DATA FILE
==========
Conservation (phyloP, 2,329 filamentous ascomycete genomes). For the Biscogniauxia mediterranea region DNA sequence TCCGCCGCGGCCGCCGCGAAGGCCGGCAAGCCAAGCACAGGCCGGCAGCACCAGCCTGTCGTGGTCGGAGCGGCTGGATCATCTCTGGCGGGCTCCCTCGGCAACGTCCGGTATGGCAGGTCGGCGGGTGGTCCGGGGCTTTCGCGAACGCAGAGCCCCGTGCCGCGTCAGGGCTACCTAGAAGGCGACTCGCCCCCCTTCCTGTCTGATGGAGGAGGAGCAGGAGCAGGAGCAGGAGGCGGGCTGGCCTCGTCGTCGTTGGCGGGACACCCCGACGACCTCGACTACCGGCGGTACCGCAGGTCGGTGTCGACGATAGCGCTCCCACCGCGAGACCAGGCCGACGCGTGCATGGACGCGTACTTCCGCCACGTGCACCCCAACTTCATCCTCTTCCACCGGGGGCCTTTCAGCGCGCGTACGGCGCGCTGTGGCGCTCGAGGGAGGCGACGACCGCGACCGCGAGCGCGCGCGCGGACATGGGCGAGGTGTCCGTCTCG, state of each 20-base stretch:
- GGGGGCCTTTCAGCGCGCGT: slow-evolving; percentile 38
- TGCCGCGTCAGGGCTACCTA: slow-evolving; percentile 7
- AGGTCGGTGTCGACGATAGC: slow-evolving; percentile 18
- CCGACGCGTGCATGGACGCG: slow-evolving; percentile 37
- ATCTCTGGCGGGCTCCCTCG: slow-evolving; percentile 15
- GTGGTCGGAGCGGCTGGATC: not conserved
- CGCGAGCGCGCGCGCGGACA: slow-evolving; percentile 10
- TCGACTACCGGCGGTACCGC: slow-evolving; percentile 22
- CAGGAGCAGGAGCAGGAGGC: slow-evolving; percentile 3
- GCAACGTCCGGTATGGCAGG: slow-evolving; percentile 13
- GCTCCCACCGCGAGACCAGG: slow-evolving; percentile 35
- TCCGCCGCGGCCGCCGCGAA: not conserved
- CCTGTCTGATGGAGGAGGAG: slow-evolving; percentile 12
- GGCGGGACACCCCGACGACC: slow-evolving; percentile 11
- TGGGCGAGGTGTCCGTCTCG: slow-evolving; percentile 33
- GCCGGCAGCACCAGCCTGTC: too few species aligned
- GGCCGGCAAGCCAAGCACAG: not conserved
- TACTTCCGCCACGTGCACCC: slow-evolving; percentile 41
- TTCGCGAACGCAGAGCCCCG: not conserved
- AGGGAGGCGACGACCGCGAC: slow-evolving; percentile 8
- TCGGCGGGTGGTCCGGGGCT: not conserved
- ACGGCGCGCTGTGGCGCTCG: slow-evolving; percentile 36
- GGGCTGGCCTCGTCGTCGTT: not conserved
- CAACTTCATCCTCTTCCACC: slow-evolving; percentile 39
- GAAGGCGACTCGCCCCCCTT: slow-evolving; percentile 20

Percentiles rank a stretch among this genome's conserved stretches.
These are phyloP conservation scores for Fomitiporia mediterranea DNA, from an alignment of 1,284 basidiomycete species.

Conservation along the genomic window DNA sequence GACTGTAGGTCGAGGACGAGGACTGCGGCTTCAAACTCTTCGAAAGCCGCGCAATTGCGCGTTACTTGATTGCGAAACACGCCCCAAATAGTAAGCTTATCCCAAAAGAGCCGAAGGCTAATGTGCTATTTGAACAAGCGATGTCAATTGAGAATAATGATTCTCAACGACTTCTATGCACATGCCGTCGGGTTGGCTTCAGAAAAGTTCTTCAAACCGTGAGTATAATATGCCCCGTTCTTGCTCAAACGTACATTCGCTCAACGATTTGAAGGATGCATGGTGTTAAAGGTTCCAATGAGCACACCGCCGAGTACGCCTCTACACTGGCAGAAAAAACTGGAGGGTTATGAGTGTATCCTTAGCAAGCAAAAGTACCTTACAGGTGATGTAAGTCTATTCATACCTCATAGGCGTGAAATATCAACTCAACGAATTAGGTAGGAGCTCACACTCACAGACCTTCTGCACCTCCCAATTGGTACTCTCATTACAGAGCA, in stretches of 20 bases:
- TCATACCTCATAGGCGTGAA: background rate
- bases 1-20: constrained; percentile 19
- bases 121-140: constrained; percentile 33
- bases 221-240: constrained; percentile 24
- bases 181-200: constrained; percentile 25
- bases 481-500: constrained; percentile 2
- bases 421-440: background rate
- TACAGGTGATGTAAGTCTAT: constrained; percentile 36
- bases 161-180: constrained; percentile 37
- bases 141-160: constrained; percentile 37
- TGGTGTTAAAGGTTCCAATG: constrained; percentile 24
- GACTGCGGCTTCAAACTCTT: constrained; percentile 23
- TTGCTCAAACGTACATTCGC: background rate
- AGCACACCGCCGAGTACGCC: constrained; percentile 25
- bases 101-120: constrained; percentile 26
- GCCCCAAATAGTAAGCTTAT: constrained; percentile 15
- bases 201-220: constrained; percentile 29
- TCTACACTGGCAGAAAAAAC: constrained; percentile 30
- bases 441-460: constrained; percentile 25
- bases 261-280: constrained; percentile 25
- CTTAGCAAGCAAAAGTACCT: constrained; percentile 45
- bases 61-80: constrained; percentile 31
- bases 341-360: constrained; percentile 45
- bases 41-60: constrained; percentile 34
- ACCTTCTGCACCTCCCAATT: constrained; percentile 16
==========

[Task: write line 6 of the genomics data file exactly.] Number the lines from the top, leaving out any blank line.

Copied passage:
- ATCTCTGGCGGGCTCCCTCG: slow-evolving; percentile 15